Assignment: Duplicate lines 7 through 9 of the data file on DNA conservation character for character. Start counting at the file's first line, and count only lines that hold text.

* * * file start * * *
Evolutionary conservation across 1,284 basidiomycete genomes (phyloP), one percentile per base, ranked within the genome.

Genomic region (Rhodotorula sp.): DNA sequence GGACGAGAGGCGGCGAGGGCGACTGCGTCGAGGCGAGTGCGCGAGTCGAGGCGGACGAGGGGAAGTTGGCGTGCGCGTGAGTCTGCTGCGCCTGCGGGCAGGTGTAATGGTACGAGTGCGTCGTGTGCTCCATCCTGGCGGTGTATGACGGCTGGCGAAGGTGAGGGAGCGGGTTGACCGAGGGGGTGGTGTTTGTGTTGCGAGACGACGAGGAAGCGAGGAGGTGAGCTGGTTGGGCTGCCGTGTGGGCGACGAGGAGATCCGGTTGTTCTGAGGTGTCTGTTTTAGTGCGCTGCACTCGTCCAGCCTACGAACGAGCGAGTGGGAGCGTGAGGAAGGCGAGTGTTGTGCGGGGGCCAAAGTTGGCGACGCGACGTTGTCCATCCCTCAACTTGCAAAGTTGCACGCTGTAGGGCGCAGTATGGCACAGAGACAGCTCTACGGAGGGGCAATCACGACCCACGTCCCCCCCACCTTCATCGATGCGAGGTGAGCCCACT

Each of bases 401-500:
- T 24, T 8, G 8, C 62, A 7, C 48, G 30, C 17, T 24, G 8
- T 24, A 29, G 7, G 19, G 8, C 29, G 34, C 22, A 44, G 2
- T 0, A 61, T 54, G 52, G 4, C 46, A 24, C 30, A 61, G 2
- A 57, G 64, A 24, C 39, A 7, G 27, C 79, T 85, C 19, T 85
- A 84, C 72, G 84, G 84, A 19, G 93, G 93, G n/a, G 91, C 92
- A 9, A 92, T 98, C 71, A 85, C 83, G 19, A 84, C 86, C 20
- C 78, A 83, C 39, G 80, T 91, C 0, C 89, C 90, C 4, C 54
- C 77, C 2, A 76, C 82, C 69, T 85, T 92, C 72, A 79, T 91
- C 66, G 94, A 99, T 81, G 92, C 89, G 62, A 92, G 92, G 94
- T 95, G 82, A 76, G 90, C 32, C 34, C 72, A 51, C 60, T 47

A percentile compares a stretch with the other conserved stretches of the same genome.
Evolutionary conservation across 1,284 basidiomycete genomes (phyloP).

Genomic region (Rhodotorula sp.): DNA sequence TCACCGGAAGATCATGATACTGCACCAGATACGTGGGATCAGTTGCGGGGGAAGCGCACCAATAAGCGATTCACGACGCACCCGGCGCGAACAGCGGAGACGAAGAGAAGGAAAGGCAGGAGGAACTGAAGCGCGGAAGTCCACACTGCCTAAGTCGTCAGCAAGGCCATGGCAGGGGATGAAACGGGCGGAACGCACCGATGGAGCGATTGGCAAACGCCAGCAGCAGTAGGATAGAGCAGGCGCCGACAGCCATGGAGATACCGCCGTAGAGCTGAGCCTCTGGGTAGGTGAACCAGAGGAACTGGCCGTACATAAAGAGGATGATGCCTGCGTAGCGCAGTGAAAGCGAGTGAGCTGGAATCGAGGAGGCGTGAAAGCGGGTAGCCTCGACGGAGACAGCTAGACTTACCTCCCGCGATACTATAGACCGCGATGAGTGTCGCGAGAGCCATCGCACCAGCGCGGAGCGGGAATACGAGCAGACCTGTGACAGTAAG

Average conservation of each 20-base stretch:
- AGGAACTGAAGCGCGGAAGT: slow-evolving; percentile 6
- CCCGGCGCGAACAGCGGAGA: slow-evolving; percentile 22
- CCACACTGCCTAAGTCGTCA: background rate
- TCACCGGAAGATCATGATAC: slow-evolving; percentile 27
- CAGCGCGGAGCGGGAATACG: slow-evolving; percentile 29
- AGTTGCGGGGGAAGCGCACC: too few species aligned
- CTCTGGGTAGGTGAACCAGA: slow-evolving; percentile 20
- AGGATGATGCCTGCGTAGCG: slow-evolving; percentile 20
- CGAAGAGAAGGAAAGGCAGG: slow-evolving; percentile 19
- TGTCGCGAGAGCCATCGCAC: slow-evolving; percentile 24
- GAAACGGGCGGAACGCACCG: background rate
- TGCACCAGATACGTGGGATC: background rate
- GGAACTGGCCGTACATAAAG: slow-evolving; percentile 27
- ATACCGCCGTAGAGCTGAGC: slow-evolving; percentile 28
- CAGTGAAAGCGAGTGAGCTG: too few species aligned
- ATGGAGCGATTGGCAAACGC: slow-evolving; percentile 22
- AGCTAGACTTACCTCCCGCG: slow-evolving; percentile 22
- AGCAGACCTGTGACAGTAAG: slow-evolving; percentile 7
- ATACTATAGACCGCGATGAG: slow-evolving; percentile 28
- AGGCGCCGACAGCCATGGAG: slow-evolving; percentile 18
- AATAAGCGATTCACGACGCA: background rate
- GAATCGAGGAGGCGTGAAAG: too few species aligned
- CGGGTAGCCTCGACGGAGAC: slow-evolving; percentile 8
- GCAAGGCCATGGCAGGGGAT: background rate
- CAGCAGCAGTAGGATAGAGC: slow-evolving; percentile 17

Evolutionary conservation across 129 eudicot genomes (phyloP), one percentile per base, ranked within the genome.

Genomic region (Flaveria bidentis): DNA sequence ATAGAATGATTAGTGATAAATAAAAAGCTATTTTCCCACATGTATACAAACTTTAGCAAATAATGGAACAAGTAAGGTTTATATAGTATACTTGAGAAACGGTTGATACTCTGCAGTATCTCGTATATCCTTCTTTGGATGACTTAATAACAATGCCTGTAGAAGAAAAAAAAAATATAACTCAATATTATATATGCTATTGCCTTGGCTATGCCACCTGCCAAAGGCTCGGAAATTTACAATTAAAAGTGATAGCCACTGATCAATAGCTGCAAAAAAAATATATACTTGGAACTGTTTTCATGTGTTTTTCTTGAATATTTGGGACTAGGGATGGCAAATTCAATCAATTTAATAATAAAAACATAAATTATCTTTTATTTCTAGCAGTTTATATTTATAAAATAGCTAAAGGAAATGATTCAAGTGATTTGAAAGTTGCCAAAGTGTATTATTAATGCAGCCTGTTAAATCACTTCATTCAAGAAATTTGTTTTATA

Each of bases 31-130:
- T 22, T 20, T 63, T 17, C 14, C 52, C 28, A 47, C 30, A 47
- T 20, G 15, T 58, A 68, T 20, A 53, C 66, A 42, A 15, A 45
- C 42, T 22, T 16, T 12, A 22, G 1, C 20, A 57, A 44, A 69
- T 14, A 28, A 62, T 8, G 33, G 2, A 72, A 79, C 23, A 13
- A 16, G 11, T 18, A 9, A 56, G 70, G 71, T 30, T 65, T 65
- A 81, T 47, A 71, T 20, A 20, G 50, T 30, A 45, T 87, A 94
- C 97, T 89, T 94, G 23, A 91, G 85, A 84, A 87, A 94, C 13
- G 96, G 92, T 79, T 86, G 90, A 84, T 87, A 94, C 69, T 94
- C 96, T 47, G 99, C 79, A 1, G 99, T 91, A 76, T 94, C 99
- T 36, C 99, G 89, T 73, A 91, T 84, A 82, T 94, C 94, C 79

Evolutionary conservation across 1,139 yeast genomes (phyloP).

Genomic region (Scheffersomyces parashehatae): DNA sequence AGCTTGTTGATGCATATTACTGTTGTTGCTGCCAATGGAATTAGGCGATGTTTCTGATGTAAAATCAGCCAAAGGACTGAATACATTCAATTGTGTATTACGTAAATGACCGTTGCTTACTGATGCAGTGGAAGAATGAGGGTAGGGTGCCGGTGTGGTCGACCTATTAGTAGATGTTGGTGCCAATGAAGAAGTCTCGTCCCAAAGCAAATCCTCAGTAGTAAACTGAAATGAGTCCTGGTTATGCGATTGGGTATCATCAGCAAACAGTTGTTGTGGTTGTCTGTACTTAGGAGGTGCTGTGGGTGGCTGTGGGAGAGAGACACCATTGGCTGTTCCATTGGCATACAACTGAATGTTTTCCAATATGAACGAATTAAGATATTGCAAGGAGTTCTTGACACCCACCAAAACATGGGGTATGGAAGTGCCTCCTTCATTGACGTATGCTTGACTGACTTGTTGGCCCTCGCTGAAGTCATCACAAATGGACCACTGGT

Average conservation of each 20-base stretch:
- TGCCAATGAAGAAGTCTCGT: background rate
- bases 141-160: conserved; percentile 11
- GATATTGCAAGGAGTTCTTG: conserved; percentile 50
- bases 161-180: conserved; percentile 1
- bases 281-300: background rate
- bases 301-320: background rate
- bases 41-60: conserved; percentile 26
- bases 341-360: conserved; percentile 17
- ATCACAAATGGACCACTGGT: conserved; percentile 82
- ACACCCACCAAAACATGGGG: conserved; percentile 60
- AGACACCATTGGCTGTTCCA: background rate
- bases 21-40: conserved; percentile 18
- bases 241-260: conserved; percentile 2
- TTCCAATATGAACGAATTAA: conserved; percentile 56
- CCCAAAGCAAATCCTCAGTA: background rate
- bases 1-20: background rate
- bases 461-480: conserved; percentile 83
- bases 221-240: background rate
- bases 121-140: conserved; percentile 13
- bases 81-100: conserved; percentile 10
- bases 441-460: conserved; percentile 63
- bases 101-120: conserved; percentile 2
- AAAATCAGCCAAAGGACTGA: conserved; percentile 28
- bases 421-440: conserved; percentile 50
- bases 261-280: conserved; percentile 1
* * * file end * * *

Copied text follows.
- A 57, G 64, A 24, C 39, A 7, G 27, C 79, T 85, C 19, T 85
- A 84, C 72, G 84, G 84, A 19, G 93, G 93, G n/a, G 91, C 92
- A 9, A 92, T 98, C 71, A 85, C 83, G 19, A 84, C 86, C 20